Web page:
Space Tech Peers Inward

Imaging software originally designed for planetary probes now finds arterial problems.

Computer software developed by NASA’s Jet Propulsion Laboratory (JPL) has made it possible to peer into the human body with greater accuracy. The new noninvasive imaging technology, an outgrowth of JPL’s work on processing images from distant planets, makes it possible to pinpoint potential problems in arteries long before they produce any detectable symptoms.

Visible walls: An image produced by ArterioVision software shows the exact thickness of the inner layers of the carotid artery wall (highlighted in red) by automatically detecting the boundaries between brightness levels in the interior of the vessel (dark region at top) and in the muscle (lighter area below) more accurately than traditional, manual methods.

The software system, called ArterioVision, is designed to work with ultrasound equipment that most hospitals already have to produce accurate images of any narrowing of the carotid arteries in the neck. Such narrowing can be a warning sign of developing atherosclerosis, or hardening of the arteries.

Robert Seltzer, who worked at JPL developing image-processing software from the 1960s until his retirement in 2002, says the image-processing software was originally designed to enhance some of the earliest images sent back from lunar and planetary probes. But NASA realized early on that the same processing could be applied to medical imaging, and it began a variety of research projects to develop those applications.

At first, NASA tried using software to enhance x-ray images but found that it wasn’t very useful because the original images were already highly detailed. Later work led to the development of ways of enhancing ultrasound images, which have lower resolution but have the advantage of not exposing patients to the risks of radiation.

Recently approved by the FDA, JPL’s software makes it possible to detect not only the inner wall of the arteries, but also the actual thickness of the innermost two layers of the arterial wall itself, called the intima and the media. The system focuses on the carotid arteries because they are close to the surface and easily detected using the noninvasive ultrasound method. A thickening of the arterial wall there is generally an indicator of a progressive thickening of the arteries elsewhere in the body. And unlike traditional methods using x-ray based CT scans, the test can be safely and easily repeated to monitor how well the patient is responding to any combination of lifestyle changes and medication. This allows the doctor and the patient to adjust the treatment over time as they see what actually works for the latter.

The test takes only a few minutes, with the patient lying on an examining table as the doctor runs the ultrasound device over both sides of the neck, following a prescribed pattern to scan the arteries. The software then constructs a detailed picture of the arteries and calculates the thickness of the intima and the media.

Without the JPL software, a technician would visually scan an ultrasound image on a computer screen and manually delineate the arterial wall by moving a mouse. This manual approach is subjective, hence findings from a single image can vary unpredictably. Seltzer says that in tests in which 100 patients were scanned once and then tested again a week later, the consistency of the thickness readings from one week to the next was four to ten times better with the software than with manual tracking. “When you come in on different days, you get the same result,” he says.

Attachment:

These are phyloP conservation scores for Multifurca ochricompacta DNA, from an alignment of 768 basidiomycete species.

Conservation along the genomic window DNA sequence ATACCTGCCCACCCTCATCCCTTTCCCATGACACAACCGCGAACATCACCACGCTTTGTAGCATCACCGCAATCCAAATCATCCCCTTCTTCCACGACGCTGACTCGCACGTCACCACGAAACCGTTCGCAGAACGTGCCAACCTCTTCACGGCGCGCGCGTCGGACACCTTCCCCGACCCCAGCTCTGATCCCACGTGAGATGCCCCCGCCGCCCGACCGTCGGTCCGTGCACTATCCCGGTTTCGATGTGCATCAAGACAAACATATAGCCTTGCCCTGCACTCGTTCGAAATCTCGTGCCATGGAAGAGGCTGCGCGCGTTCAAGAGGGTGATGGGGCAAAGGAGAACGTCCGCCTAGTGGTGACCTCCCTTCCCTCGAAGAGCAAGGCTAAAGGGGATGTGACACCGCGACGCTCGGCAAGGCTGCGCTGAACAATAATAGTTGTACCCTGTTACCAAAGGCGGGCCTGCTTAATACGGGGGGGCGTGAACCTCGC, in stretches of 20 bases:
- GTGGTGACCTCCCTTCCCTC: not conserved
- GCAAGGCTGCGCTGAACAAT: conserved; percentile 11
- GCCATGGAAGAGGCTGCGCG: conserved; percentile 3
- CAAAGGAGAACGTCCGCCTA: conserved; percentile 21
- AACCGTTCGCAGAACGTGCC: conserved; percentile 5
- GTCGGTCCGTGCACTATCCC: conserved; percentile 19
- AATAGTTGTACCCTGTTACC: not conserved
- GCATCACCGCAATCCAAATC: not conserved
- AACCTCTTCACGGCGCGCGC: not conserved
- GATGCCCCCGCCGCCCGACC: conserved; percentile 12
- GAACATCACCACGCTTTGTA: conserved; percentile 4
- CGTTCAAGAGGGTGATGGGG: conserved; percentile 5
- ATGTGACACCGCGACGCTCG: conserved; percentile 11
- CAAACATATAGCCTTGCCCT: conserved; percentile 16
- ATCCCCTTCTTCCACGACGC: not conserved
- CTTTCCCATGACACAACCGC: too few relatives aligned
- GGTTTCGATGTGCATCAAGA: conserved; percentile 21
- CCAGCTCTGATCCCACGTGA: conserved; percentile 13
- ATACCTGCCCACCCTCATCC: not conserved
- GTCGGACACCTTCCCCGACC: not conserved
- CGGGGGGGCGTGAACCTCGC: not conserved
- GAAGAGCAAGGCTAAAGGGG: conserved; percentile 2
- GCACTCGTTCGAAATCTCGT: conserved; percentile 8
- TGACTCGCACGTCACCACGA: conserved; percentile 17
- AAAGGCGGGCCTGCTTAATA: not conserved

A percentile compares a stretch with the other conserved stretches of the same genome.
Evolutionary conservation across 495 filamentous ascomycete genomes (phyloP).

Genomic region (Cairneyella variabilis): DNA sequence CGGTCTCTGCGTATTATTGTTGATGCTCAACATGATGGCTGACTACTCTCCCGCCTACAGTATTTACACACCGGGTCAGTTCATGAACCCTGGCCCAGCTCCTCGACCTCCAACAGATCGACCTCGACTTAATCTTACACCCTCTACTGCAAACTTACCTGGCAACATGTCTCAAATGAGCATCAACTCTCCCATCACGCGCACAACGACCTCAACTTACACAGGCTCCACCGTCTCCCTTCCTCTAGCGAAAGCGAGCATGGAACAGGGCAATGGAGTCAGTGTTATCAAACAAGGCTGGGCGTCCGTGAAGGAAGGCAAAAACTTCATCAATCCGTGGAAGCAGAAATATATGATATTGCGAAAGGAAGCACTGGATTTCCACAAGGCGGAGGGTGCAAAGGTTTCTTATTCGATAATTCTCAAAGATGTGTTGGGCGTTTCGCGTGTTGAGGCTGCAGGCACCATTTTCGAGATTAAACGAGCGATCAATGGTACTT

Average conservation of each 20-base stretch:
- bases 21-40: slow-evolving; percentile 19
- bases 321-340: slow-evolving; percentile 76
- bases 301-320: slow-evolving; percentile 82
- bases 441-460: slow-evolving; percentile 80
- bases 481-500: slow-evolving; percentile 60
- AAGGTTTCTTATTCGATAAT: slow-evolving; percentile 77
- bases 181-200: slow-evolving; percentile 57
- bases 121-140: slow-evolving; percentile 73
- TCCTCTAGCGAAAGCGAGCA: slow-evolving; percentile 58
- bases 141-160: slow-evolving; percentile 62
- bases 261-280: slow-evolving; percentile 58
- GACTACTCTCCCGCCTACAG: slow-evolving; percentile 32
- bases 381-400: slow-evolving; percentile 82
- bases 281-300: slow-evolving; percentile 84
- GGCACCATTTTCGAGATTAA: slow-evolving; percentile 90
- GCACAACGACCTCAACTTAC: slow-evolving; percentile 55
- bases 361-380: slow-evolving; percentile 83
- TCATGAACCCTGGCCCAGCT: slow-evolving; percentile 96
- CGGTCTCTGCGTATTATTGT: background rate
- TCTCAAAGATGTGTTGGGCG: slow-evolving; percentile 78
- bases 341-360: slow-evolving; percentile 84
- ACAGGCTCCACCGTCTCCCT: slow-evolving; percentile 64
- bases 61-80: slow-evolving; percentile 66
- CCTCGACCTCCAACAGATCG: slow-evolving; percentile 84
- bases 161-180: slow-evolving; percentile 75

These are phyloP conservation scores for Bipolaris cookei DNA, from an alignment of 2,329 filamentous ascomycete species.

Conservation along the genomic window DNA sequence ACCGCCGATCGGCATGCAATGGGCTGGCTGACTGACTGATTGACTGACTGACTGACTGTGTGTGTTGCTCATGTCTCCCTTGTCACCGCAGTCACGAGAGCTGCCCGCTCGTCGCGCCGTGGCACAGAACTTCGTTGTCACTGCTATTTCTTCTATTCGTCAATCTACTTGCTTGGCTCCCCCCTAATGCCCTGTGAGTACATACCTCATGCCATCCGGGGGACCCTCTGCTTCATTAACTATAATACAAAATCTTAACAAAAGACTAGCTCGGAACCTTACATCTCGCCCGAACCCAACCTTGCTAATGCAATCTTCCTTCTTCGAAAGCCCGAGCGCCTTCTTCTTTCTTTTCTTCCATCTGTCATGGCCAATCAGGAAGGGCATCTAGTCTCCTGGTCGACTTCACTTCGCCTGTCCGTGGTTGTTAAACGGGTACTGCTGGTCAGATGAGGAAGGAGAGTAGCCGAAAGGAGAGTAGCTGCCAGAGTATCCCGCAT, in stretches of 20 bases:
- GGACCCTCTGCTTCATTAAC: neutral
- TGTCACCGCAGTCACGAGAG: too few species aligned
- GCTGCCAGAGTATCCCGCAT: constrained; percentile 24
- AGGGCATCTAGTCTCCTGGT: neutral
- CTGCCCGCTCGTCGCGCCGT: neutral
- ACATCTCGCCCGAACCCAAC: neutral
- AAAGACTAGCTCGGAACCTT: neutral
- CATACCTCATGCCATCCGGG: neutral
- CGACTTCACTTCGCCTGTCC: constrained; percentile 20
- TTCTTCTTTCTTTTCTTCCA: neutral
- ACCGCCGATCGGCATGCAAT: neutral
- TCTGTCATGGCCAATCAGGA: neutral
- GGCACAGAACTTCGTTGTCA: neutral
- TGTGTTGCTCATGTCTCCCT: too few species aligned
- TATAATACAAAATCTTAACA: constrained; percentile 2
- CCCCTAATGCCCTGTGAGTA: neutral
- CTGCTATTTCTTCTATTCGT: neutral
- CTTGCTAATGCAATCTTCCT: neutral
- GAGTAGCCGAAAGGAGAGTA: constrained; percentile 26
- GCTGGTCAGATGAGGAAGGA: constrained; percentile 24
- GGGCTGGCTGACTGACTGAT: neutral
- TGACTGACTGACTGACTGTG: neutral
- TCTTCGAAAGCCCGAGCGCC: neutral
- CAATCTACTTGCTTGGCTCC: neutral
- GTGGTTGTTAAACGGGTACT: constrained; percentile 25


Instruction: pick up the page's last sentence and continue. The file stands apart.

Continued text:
Howard Hodis of the Keck School of Medicine at the University of Southern California, who conducted some of the clinical trials, says that “once patients see how thick their arteries are, there is much more incentive for them to change their lifestyle” by making alterations to their eating habits and exercise level.

The JPL-developed software has been licensed to a company called Medical Technologies International, which is now making it available to hospitals everywhere. The company’s president, Gary Thompson, says he became interested in marketing the software after he learned firsthand how well it could reveal problems in patients who had no detectable symptoms.

Thompson says that he has a family history of heart disease, so when he turned 50, he paid for an expensive and exhaustive battery of tests–which he passed with flying colors. But weeks later, while running a marathon, he suddenly had a heart attack.

After recovering, he heard about the new software that was undergoing clinical trials, and he decided to give it a try. “I walked in, and I didn’t tell them I had had a heart attack, didn’t tell them anything about the family history,” Thompson says. “In 15 minutes, after a $500 test, they told me, ‘You need to see the doctor immediately.’”

Years later, clinical trials have now established that this was not an isolated event and that, as illustrated by Thompson’s own experience, “in many cases, it will identify people who are at risk even when they are completely asymptomatic,” he says. “For 40 percent of people who ultimately die of a heart attack, the first symptom is death. It happens all the time.” Thompson hopes the new technology will help change that.

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